IRS Changes to the Affordability Threshold for 2024

Employers are aware of the Patient Protection and Affordable Care Act (ACA) Employer mandate, which specifies that applicable large employers (ALEs) must offer full-time employees affordable health coverage that meets minimum value requirements or face penalties. In order to comply with the mandate, the cost of self-only health care coverage must be below a set threshold to be deemed affordable. The threshold for availability is updated annually by the IRS. 

What’s changing:

For 2024, the IRS has set the affordability threshold at 8.39%. This is a reduction from the 2023 affordability threshold of 9.12%. 

What brokers need to know:

Remind clients of the lower affordability threshold for 2024. Employers may want to review their compensation structure with the 8.39% threshold in mind to ensure they are complying with the updated affordability requirements for 2024.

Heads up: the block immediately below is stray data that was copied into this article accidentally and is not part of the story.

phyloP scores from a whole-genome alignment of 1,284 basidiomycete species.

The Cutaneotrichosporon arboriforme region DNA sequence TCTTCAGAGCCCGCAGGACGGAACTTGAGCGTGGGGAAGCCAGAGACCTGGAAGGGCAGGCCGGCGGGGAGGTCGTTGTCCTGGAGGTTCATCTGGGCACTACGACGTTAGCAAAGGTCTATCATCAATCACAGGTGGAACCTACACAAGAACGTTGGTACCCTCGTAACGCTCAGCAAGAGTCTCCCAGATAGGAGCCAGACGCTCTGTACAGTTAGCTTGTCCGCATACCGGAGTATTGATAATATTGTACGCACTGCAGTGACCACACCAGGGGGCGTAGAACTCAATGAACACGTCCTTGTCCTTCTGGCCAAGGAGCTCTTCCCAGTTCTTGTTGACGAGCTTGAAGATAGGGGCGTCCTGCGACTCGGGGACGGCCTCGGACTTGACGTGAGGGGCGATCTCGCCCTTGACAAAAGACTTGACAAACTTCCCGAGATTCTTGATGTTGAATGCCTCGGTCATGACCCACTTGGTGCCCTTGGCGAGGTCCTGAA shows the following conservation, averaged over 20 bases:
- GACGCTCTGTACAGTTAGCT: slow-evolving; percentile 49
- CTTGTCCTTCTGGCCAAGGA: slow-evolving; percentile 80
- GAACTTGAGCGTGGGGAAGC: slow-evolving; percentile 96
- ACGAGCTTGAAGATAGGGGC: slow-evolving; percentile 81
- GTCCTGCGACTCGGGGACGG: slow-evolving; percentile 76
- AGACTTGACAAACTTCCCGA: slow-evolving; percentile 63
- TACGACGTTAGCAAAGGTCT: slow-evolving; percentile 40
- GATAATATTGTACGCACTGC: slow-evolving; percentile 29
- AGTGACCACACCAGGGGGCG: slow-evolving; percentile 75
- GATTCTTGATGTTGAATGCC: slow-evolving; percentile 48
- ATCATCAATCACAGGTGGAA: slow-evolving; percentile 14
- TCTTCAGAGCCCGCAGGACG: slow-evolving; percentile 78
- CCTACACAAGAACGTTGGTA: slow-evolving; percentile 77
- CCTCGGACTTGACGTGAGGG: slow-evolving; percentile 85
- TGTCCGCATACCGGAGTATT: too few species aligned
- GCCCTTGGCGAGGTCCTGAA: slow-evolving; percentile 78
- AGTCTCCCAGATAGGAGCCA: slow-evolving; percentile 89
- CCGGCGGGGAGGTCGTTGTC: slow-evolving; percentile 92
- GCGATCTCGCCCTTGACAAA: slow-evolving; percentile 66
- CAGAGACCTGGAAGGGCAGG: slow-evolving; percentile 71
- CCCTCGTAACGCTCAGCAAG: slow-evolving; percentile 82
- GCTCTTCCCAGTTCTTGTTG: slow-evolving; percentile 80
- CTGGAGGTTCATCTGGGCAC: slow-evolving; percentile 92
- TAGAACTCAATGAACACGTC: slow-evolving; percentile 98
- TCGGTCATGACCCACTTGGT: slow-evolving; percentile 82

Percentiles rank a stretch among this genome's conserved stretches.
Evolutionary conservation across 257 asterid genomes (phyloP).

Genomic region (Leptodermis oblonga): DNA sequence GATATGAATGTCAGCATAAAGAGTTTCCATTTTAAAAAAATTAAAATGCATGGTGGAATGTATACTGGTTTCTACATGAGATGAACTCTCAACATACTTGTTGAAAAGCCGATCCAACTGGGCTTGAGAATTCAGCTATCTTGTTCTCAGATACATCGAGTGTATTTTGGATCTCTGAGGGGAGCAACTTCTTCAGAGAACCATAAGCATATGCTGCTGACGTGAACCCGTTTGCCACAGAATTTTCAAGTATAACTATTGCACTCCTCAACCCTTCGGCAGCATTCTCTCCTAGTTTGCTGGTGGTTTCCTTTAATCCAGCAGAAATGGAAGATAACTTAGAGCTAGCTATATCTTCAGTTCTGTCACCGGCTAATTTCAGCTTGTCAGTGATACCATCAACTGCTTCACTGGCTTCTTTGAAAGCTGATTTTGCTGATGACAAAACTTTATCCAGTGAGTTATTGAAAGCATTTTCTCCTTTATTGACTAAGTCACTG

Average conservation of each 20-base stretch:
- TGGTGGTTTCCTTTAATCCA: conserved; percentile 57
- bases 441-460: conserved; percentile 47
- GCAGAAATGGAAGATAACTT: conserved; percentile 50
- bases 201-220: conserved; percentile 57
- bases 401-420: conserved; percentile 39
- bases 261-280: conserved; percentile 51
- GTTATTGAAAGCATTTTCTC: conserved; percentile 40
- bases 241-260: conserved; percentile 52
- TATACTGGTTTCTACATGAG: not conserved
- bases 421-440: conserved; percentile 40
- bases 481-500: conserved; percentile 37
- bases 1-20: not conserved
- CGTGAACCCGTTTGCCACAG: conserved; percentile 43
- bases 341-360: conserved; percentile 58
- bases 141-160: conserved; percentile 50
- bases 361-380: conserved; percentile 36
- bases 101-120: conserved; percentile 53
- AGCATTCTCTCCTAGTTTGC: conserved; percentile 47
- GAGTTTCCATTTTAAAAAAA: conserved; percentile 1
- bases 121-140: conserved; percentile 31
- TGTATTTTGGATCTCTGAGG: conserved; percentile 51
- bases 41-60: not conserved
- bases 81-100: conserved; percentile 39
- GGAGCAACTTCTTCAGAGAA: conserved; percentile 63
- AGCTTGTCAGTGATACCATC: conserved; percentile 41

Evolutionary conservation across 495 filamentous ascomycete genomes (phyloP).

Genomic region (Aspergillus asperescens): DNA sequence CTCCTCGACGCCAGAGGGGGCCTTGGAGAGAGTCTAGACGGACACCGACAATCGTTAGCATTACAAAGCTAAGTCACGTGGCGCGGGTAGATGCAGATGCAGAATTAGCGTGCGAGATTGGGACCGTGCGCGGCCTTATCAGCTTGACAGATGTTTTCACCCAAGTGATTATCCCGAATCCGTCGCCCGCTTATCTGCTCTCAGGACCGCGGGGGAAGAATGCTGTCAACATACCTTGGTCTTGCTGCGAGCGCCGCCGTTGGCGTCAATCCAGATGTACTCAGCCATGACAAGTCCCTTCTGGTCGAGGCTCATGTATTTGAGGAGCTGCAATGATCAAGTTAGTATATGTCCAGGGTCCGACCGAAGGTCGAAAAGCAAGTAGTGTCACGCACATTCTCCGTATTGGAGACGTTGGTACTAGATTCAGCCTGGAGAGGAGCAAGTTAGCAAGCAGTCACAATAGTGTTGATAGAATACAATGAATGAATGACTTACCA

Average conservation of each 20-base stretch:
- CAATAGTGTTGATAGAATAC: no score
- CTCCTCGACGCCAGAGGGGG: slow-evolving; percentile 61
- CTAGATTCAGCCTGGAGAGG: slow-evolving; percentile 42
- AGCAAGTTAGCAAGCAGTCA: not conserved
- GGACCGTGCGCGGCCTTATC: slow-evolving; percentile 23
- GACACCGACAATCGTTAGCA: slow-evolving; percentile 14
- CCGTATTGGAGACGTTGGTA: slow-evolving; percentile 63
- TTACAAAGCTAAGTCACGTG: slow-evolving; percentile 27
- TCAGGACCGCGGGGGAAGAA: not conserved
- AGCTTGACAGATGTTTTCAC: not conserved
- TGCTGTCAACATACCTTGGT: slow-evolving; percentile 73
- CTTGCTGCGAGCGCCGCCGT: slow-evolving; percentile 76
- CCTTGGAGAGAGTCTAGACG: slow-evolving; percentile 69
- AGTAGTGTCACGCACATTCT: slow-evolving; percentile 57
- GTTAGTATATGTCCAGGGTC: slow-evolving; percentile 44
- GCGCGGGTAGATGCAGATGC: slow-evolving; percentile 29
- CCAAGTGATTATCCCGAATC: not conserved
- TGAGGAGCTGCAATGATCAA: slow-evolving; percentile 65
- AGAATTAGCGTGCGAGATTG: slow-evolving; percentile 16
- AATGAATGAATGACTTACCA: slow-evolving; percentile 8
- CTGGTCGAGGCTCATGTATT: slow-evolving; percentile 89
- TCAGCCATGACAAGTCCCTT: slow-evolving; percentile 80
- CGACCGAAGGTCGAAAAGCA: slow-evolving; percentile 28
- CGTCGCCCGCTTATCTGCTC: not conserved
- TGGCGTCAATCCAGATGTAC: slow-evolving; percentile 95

Staying on top of compliance changes can be overwhelming for employers, but the stakes are high. The penalties for failure can be substantial, creating negative publicity for companies and raising concern among employees and other stakeholders. Savvy brokers ensure their clients are always aware of pending changes and upcoming deadlines, creating a sense of trust and elevating the relationship to one of a valued business partner.

Misty Baker, director of compliance and government affairs at BenefitMall, is an Affordable Care Act compliance and agent advocate, specializing in ACA, ERISA, FMLA, COBRA, and legislative advocacy for over 20 years.